“The Experiment” is a film of immense movie stupidity. It’s an illogical suspense picture with ties to sociological history, but the filmmakers don’t even bother to bring some actual sense to the screenplay. Tiresome and poorly acted, the picture insists it’s a meaningful creation able to reflect the world’s woes, summoning brutality to make a point about callous human nature. Unfortunately, the feature misses a lasting significance by a country mile, stumbling around while attempting to pat itself on the back.
A pacifist with a heart of gold, Travis (Adrien Brody) has just met Bay (Maggie Grace), the love of his life, at the very moment she’s off to visit India for a spiritual awakening. Needing quick cash to fund a trip, Travis signs up for a special experiment that pays handsomely for 14 days of study, joining a group that includes timid Barris (Forest Whitaker), redneck brawler Chase (Cam Gigandet), and graphic novelist Benjy (Ethan Cohn). Sent inside an empty prison to simulate life behind bars, the group is divided between inmates and guards, handed a set of rules to follow as a series of cameras monitor their every move. After a day spent settling in, it becomes clear that Barris takes his law enforcement position seriously, turning the prison into a nightmare of violence and humiliation to maintain his upper hand.
“The Experiment” is ultimately a remake, updating the 2001 German film, “Das Experiment,” while maintaining ties to the infamous Stanford Prison Experiment, which constructed the same civilian vs. civilian psychological standoff in 1971. Obviously, it’s a premise ripe for serious moral and ethical reflection, handing the fragile framework of human interaction over to those unprepared for such responsibility, with many taking the opportunity to indulge their own sadistic tendencies as the cameras watched in silence.
For the 2010 reworking, “The Experiment” has been boiled down to a crummy acting exercise, with writer/director Paul Scheuring (creator of “Prison Break”) cleaving away story to allow the cast ample room to broadly articulate madness, treating the prison floor as professional wrestling, populated with heroes, villains, wimps, and traitors. These are men to cheer and jeer, not accept as complex individuals. While their primary motivation is money, little else is revealed about the participants outside of Crayola-stained backstory moments, infusing the film with cartoonish insight, not a full-bodied understanding of impulses. Instead of a chilling exploration of abuse, we’re offered caricatures, and nonsensical ones to boot -- Half-Mexican actor Clifton Collins, Jr. pops up here as a heavily tattooed white supremacist, making his gang the most accommodating Nazis I’ve ever heard of.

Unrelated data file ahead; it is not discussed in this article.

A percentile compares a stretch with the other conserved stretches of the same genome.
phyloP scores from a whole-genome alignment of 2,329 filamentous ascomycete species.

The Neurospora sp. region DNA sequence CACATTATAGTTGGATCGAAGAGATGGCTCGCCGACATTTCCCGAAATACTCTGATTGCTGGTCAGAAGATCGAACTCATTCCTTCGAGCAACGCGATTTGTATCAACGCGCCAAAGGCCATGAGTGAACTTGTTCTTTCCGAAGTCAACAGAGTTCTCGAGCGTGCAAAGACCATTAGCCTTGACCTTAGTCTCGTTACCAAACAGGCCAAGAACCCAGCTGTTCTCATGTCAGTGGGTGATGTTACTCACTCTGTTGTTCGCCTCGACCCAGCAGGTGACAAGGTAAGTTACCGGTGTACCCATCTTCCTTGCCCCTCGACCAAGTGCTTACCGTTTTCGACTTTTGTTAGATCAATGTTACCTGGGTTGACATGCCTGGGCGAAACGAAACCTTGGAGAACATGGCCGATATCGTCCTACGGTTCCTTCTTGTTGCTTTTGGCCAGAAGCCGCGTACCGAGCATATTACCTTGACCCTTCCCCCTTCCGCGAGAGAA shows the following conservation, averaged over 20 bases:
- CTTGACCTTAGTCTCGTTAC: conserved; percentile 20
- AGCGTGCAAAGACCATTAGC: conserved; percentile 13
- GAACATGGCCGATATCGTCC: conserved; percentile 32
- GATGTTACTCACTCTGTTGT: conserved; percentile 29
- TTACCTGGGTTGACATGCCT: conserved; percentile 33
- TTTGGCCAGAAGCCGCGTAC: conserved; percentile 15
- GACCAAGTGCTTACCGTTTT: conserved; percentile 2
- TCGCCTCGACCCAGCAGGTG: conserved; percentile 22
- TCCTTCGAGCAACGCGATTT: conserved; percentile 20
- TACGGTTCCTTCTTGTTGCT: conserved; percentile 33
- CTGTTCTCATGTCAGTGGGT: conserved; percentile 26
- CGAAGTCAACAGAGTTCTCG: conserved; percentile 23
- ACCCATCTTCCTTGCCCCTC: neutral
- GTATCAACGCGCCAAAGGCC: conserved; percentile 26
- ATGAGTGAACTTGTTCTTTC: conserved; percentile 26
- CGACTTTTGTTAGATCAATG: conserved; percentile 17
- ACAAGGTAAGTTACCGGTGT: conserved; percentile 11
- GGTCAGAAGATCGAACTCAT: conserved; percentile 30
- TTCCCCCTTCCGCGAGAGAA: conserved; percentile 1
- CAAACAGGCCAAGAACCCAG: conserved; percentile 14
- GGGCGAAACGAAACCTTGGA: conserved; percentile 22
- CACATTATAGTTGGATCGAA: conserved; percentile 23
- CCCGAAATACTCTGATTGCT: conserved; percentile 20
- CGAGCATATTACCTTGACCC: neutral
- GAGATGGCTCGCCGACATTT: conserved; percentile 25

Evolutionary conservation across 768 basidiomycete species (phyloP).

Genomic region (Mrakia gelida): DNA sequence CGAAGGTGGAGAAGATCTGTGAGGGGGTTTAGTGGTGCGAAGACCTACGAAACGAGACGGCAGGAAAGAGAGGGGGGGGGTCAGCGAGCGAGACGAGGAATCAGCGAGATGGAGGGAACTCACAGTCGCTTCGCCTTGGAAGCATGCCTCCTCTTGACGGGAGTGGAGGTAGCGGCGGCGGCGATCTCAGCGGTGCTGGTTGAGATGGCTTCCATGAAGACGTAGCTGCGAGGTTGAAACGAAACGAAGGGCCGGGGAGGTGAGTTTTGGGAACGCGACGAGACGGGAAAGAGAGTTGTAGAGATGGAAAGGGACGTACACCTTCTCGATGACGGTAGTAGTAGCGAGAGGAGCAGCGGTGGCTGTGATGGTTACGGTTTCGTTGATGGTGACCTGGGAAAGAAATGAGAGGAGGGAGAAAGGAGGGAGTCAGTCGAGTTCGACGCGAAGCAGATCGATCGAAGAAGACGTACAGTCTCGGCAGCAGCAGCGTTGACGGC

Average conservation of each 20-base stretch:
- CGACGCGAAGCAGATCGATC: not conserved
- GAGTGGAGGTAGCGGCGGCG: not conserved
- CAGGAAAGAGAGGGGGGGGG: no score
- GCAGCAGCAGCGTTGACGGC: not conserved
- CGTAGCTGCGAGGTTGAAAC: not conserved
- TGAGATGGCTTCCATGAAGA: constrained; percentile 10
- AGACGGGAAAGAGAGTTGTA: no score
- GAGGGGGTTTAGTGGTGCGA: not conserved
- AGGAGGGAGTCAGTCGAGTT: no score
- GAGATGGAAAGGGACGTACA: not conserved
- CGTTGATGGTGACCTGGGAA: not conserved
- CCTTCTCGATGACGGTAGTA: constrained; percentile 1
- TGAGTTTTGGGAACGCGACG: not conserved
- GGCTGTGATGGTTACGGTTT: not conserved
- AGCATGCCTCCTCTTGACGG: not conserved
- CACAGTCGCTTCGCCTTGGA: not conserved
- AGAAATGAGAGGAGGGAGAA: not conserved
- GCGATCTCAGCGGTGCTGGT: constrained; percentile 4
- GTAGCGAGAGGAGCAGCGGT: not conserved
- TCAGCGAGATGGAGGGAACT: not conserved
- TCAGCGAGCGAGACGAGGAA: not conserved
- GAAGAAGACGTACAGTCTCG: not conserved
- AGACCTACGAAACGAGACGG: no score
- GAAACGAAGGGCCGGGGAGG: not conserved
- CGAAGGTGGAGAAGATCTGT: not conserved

As mentioned earlier, logic is not a friend to “The Experiment,” which spirals into a frustratingly bland routine of guards abusing inmates. In the original experiment, the prisoners accepted the mistreatment as a form of psychological submission, but this feature isn’t the original experiment. This is a motion picture with little time for character nuance, making the transgressions impossible to accept, especially when the film establishes early on that violence from the guards will have consequences. Instead of immediate questioning, the prisoners take the abuse without any reason given as to why they would allow such a clear contractual violation. It takes time for the meek to make a fist, with Schuering pushing the film further off course by basing Barris and Chase’s rage in sexuality, thus robbing the brutal twosome of a richly complex depiction of corruption.
While contained almost entirely to a single setting, the AVC encoded image (2.40:1 aspect ratio) presentation is excellent, with a crisp, cool read on the brutal mood of the picture. Shadow detail is marvelous, gracefully supporting the action through darker circumstances, while colors are stable and sharply separated, with flashes of bolder hues making a sharp impact during the run of the film, with special attention to reds and darker blues. Facial detail is superb, allowing for a full inspection of reactions and medical complications.Audio:
The 5.1 DTS-HD sound mix retains a considerable amount of character, with the production using a wide range of aural tricks to keep the listener involved with the action. Directionals are extensive, best served with echoy bursts of prison floor violence. Scoring cues are spare, but also dimensional, blended acceptably with the claustrophobic incidents. Dialogue is always within reach, pushed up front for maximum clarity, with comfortable separation.Subtitles:
English and English SDH subtitles are offered.Extras:
Unsurprisingly, none.FINAL THOUGHTS
Though handed defective characterizations, the performances head in the wrong direction, going broad with madness, with Whitaker chewing the scenery as the boner-popping alpha guard. It’s a dreadful bit of acting, with the film seeking to match his flail in the final act, where the picture goes from taunts and thwacks to a full-scale riot, erasing whatever social discussion there was left to enjoy. Scheuring does summon the energy to end the picture with a “The More You Know” closer, but it’s a laughable period at the end of a baffling sentence.